Many business travellers say that South Africa is one of the best places in the world to eat out and your South African contacts will probably be eager to help you sample the delights of the many excellent restaurants on offer.
You are as likely to be asked out for lunch as dinner and may even be invited back to somebody’s home for a meal in the evening.
South African food is extremely varied and has its origins in the many cultures and peoples, which populate this cosmopolitan country. European, Indian, Malay, African and French cuisine are very common – with other influences coming from almost everywhere in the world.
Large amounts of meat are consumed in South Africa and vegetarians are often tolerated with wry amusement.
The tap water is safe in almost all areas as it is chemically treated. However, if you are unsure, bottled mineral water is widely available. Locally brewed beer and wines are of very high quality. You can find that normally conservative, serious business contacts become far less formal after a few beers over dinner.
Tipping for service is usual practice (rather than compulsory) in South Africa and usually ranges between 10% and 15% in restaurants
Written and Produced by Keith Warburton
If central Africa is poised to take off from an economic perspective then South Africa should be seen as the continent’s engine. South Africa takes on super-power qualities when looked at from an African perspective. South Africa is far and away the largest economy in Africa and the economic health of so many of its neighbours are intrinsically linked with the robustness of South Africa’s commercial sector.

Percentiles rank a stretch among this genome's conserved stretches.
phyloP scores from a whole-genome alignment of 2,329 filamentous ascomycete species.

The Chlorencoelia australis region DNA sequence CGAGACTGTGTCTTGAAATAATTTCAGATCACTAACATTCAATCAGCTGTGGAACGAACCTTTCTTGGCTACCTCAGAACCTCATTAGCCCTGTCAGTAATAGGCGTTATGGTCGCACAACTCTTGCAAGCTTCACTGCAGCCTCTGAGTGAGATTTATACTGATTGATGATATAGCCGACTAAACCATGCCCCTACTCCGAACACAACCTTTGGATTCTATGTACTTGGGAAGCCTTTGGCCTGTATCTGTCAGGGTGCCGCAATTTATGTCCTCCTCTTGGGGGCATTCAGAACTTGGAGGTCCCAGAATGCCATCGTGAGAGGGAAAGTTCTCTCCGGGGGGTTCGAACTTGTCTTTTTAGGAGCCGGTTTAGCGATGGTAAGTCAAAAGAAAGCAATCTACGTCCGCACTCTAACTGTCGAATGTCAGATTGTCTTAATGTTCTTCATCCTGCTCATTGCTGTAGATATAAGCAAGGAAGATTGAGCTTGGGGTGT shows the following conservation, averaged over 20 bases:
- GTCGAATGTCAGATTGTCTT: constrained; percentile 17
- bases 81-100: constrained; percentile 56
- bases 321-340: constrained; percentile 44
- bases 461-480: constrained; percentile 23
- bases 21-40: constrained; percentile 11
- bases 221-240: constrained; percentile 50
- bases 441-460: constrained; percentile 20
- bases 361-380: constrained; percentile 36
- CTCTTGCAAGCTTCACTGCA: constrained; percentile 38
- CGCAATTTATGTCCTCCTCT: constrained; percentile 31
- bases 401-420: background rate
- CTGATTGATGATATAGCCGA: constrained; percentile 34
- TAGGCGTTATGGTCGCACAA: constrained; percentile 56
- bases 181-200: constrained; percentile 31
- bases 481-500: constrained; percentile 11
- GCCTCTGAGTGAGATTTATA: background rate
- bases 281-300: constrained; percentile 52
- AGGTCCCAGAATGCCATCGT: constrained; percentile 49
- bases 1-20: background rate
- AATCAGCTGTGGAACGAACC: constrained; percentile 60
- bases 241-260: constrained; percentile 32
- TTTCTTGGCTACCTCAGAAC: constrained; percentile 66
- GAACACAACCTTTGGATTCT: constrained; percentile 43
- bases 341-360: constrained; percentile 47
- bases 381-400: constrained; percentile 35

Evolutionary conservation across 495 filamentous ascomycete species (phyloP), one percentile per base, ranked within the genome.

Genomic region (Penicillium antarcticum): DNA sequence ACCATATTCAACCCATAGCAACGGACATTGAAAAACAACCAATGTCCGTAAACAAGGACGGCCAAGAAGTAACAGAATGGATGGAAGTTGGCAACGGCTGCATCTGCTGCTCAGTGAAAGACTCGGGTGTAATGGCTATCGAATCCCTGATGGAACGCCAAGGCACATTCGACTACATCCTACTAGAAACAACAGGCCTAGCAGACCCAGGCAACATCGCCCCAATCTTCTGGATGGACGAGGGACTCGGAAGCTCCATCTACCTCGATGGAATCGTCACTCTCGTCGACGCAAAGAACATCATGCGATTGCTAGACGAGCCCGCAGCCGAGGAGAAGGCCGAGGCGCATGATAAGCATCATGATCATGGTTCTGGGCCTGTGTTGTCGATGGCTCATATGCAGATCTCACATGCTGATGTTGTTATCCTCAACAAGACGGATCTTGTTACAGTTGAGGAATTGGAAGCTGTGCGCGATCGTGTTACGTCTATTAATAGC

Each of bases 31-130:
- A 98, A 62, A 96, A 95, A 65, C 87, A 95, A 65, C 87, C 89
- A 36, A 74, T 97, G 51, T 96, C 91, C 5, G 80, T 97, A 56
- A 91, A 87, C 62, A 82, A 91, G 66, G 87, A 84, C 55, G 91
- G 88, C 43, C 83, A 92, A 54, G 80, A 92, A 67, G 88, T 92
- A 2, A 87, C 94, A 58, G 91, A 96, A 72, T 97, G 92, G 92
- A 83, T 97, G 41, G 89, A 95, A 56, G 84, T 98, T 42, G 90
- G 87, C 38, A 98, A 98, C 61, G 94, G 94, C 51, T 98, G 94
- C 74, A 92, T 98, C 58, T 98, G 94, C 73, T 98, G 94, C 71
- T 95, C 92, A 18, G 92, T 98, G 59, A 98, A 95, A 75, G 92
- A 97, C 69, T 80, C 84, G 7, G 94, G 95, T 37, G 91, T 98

The transition from the previous apartheid-led policies to a fully functioning democracy, offering equal opportunity for all, was never going to be an easy one. The birth pangs of the new rainbow nation are still being felt and political corruption and in-fighting have not helped the process. Nonetheless, South Africa has made significant progress in most areas and, critically, has not descended towards social chaos and economic meltdown as many predicted. South Africa survives and South Africa grows. Its future will be fascinating to watch and its future could, to a large measure, determine the future of Africa.
If you are considering doing business in Africa (and more and more companies are moving into Africa), then it is probably a good idea to do business in South Africa first as a stepping stone to the rest of the continent.
However, South Africa is complex. It is a complex mix of cultures, races, languages and differing approaches to business. You need to be flexible in South Africa and you need to be observant. You need to know that there is no ‘one size fits all’ process that will work in such a complicated environment. Learn about the country before you go on a business trip to – it makes commercial sense to do so (and its fascinating at the same time.)
This country profile provides an overview of some of the key aspects of South African business culture in a concise, easy to follow-format. The document includes information on: